Among the many wonderful things about GORDOS, which might best be English-translated as Fatties), which premiered last night at the FSLC's Spanish Cinema Now, is that young Arévalo (well, he's 39), shown at right, is not content to give us inspirational platitudes about being the best we can be, or just being who we are, or even being who we want to be. His characters might be into this sort of thing, but by the end of his dark, warm, funny, sad and enormously appealing movie, he's covered all these variations and then gone back again. "We're constantly changing," he told us at his thoughtful Q&A following the screening, "so what's right today might not be tomorrow." Indeed. And how some of his people in this new film deal with one of life's bigger changes -- pregnancy, anyone? -- is by turns surprising, mystifying, amusing and profound.
I hope you can too.
Gordos screens again at the Walter Reade this Friday, December 11, at 1:30 and 6:30 pm.
How did the filmmaker find his actors? Some he works with consistently, but Arévalo gave credit to de la Torre for beginning it all with his willingness to gain, then lose, that weight. Once he came aboard, the film was easier to cast. Two of his stars, the director explained, were first timers -- Leticia and Marta Martín -- and he had to work with them for four months before committing to them for these roles. "They had to be able to work at the level of the other actors, and we had to know that they could. Working with Raúl Arévalo helped Leticia so much because he is one of the best actors in Spain and is so generous. There was a lot of psychology involved in all this, too, because we had to make certain the two young actresses would stick out the entire shoot."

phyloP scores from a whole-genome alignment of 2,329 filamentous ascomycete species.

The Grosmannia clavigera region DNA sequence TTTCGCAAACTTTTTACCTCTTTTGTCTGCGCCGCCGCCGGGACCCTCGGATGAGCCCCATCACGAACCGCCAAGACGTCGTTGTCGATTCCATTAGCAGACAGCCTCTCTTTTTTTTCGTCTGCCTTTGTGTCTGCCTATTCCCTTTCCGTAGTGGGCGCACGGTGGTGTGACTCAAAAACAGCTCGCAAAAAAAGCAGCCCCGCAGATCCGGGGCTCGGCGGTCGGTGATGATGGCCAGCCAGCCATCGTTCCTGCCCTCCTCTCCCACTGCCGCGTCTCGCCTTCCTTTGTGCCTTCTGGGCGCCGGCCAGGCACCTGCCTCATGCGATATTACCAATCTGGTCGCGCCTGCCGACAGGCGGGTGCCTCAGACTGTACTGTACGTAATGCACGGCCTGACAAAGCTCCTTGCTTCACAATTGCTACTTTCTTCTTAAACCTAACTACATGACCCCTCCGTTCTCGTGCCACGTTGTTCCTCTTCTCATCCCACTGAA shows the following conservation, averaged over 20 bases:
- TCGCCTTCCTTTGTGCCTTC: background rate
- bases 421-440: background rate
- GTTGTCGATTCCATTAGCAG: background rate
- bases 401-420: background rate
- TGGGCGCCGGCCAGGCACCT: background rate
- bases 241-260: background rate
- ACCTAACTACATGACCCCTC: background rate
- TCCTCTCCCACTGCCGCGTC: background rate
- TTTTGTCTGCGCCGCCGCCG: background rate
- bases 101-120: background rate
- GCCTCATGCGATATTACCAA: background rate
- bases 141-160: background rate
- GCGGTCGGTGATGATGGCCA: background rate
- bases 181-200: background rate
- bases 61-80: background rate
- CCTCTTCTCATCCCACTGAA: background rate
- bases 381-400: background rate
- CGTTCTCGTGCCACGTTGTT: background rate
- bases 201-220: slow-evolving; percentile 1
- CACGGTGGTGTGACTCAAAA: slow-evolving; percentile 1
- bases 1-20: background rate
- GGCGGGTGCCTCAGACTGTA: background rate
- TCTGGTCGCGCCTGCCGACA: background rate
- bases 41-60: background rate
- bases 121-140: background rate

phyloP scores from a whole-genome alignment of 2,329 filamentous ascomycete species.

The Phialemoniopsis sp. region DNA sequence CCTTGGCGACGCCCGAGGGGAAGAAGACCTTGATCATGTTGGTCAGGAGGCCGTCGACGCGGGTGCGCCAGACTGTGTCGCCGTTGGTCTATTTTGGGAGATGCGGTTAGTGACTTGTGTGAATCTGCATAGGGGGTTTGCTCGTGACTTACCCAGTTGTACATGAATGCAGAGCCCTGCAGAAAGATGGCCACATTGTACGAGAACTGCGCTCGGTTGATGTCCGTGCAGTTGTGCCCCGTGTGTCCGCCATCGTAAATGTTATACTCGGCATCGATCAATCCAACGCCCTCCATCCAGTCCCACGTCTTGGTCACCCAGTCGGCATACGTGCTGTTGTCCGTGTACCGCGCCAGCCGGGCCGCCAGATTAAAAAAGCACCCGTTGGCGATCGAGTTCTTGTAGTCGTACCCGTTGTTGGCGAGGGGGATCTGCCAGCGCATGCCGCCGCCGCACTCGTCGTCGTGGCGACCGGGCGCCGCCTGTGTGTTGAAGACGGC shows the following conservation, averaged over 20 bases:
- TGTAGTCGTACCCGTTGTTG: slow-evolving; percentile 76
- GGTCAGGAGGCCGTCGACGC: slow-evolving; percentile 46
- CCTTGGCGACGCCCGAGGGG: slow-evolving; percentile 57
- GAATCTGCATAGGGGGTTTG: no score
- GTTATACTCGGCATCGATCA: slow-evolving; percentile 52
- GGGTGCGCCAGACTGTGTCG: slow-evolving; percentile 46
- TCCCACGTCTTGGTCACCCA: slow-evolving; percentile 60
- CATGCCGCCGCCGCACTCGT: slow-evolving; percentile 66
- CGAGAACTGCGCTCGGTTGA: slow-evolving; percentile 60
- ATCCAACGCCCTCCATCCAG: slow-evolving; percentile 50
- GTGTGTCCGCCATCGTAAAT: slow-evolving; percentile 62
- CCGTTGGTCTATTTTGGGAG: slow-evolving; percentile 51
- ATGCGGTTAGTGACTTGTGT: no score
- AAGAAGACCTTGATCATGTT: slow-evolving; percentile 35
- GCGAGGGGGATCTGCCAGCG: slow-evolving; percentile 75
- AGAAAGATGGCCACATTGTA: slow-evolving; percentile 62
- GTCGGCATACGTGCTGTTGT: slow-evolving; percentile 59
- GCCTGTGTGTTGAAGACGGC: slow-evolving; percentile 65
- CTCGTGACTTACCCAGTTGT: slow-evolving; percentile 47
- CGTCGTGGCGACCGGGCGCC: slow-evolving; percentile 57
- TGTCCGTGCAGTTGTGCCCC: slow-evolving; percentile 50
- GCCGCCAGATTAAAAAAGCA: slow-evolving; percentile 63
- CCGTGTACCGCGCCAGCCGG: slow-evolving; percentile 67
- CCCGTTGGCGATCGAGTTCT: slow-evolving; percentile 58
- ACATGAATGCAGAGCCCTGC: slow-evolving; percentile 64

About the film's themes and ideas, the writer/director told us that he is rather obsessed with cycles: "Life itself is a cycle and you always end up at the same point you've begun, yet you have changed inside. You've learned. We hope that all these people, finally, will be less unhappy."
Regarding the differences between directing and screenwriting, Arévalo explained that he had to leave the screenwriter at home for this film. "I rehearsed so much with the actors, who were all so good and gave so much that we ended up using much of what they brought in the dialog. The result was much better than my original work," he said. "Some sequences were complete improvisations. It's good to be modest, and believe that your thing can be improved."